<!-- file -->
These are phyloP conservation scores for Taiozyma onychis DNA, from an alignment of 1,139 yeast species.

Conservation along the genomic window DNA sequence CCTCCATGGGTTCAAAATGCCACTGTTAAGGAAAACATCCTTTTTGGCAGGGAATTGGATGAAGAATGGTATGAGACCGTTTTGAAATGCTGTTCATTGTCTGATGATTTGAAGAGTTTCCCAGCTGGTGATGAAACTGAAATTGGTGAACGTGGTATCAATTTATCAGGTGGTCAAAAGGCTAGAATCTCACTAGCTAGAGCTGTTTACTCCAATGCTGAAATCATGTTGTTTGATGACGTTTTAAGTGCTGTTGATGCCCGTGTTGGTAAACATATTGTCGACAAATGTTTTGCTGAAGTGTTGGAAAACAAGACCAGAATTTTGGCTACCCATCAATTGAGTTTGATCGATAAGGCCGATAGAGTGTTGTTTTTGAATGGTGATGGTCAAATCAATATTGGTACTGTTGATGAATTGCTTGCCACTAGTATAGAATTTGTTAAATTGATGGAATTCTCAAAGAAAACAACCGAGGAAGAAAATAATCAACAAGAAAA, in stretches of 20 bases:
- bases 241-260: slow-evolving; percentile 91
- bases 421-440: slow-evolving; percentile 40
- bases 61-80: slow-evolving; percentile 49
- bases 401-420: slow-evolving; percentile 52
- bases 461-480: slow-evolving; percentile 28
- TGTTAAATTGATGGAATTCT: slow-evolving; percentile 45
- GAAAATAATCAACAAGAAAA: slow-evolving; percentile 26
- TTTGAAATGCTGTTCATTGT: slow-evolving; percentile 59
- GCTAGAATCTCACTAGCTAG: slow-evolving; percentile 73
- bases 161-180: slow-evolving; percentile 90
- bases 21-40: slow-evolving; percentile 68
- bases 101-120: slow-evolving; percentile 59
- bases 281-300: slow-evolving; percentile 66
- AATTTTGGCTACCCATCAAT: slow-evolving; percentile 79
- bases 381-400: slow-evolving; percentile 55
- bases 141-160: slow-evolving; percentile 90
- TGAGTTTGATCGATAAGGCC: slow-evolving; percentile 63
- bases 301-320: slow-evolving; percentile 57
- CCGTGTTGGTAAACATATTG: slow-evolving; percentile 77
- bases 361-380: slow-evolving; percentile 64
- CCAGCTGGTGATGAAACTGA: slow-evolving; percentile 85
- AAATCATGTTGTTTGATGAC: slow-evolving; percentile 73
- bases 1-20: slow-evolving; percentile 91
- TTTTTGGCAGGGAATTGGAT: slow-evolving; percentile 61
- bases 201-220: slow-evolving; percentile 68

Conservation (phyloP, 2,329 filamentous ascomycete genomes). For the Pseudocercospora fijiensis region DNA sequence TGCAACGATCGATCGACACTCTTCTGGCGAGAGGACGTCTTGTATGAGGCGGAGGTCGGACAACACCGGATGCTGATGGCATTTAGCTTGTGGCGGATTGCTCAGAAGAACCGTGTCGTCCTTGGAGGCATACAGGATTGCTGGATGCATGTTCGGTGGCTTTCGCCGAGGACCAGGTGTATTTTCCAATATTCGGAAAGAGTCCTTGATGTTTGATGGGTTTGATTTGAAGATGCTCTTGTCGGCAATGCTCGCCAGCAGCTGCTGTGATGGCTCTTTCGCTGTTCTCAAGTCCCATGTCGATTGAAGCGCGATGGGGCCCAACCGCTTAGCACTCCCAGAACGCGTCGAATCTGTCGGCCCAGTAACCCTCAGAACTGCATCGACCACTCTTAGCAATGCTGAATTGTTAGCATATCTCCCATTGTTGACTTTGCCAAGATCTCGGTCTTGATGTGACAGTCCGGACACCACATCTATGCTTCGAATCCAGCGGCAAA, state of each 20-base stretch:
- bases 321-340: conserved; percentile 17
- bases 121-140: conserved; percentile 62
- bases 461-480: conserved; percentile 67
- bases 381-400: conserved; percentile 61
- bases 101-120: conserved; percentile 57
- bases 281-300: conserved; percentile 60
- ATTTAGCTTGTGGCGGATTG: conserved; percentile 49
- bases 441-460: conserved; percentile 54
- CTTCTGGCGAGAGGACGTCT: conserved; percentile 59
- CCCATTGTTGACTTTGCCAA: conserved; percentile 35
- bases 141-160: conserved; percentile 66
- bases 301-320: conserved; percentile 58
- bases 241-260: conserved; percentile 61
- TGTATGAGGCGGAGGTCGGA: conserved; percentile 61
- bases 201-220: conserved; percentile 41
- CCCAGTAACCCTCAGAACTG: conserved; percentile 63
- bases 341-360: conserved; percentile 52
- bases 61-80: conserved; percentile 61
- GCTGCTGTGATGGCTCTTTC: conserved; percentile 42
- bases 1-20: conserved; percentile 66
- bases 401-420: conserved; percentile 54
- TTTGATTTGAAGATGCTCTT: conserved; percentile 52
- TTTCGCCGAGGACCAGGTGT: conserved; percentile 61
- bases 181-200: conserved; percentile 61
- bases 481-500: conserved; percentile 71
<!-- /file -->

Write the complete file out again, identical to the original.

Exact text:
These are phyloP conservation scores for Taiozyma onychis DNA, from an alignment of 1,139 yeast species.

Conservation along the genomic window DNA sequence CCTCCATGGGTTCAAAATGCCACTGTTAAGGAAAACATCCTTTTTGGCAGGGAATTGGATGAAGAATGGTATGAGACCGTTTTGAAATGCTGTTCATTGTCTGATGATTTGAAGAGTTTCCCAGCTGGTGATGAAACTGAAATTGGTGAACGTGGTATCAATTTATCAGGTGGTCAAAAGGCTAGAATCTCACTAGCTAGAGCTGTTTACTCCAATGCTGAAATCATGTTGTTTGATGACGTTTTAAGTGCTGTTGATGCCCGTGTTGGTAAACATATTGTCGACAAATGTTTTGCTGAAGTGTTGGAAAACAAGACCAGAATTTTGGCTACCCATCAATTGAGTTTGATCGATAAGGCCGATAGAGTGTTGTTTTTGAATGGTGATGGTCAAATCAATATTGGTACTGTTGATGAATTGCTTGCCACTAGTATAGAATTTGTTAAATTGATGGAATTCTCAAAGAAAACAACCGAGGAAGAAAATAATCAACAAGAAAA, in stretches of 20 bases:
- bases 241-260: slow-evolving; percentile 91
- bases 421-440: slow-evolving; percentile 40
- bases 61-80: slow-evolving; percentile 49
- bases 401-420: slow-evolving; percentile 52
- bases 461-480: slow-evolving; percentile 28
- TGTTAAATTGATGGAATTCT: slow-evolving; percentile 45
- GAAAATAATCAACAAGAAAA: slow-evolving; percentile 26
- TTTGAAATGCTGTTCATTGT: slow-evolving; percentile 59
- GCTAGAATCTCACTAGCTAG: slow-evolving; percentile 73
- bases 161-180: slow-evolving; percentile 90
- bases 21-40: slow-evolving; percentile 68
- bases 101-120: slow-evolving; percentile 59
- bases 281-300: slow-evolving; percentile 66
- AATTTTGGCTACCCATCAAT: slow-evolving; percentile 79
- bases 381-400: slow-evolving; percentile 55
- bases 141-160: slow-evolving; percentile 90
- TGAGTTTGATCGATAAGGCC: slow-evolving; percentile 63
- bases 301-320: slow-evolving; percentile 57
- CCGTGTTGGTAAACATATTG: slow-evolving; percentile 77
- bases 361-380: slow-evolving; percentile 64
- CCAGCTGGTGATGAAACTGA: slow-evolving; percentile 85
- AAATCATGTTGTTTGATGAC: slow-evolving; percentile 73
- bases 1-20: slow-evolving; percentile 91
- TTTTTGGCAGGGAATTGGAT: slow-evolving; percentile 61
- bases 201-220: slow-evolving; percentile 68

Conservation (phyloP, 2,329 filamentous ascomycete genomes). For the Pseudocercospora fijiensis region DNA sequence TGCAACGATCGATCGACACTCTTCTGGCGAGAGGACGTCTTGTATGAGGCGGAGGTCGGACAACACCGGATGCTGATGGCATTTAGCTTGTGGCGGATTGCTCAGAAGAACCGTGTCGTCCTTGGAGGCATACAGGATTGCTGGATGCATGTTCGGTGGCTTTCGCCGAGGACCAGGTGTATTTTCCAATATTCGGAAAGAGTCCTTGATGTTTGATGGGTTTGATTTGAAGATGCTCTTGTCGGCAATGCTCGCCAGCAGCTGCTGTGATGGCTCTTTCGCTGTTCTCAAGTCCCATGTCGATTGAAGCGCGATGGGGCCCAACCGCTTAGCACTCCCAGAACGCGTCGAATCTGTCGGCCCAGTAACCCTCAGAACTGCATCGACCACTCTTAGCAATGCTGAATTGTTAGCATATCTCCCATTGTTGACTTTGCCAAGATCTCGGTCTTGATGTGACAGTCCGGACACCACATCTATGCTTCGAATCCAGCGGCAAA, state of each 20-base stretch:
- bases 321-340: conserved; percentile 17
- bases 121-140: conserved; percentile 62
- bases 461-480: conserved; percentile 67
- bases 381-400: conserved; percentile 61
- bases 101-120: conserved; percentile 57
- bases 281-300: conserved; percentile 60
- ATTTAGCTTGTGGCGGATTG: conserved; percentile 49
- bases 441-460: conserved; percentile 54
- CTTCTGGCGAGAGGACGTCT: conserved; percentile 59
- CCCATTGTTGACTTTGCCAA: conserved; percentile 35
- bases 141-160: conserved; percentile 66
- bases 301-320: conserved; percentile 58
- bases 241-260: conserved; percentile 61
- TGTATGAGGCGGAGGTCGGA: conserved; percentile 61
- bases 201-220: conserved; percentile 41
- CCCAGTAACCCTCAGAACTG: conserved; percentile 63
- bases 341-360: conserved; percentile 52
- bases 61-80: conserved; percentile 61
- GCTGCTGTGATGGCTCTTTC: conserved; percentile 42
- bases 1-20: conserved; percentile 66
- bases 401-420: conserved; percentile 54
- TTTGATTTGAAGATGCTCTT: conserved; percentile 52
- TTTCGCCGAGGACCAGGTGT: conserved; percentile 61
- bases 181-200: conserved; percentile 61
- bases 481-500: conserved; percentile 71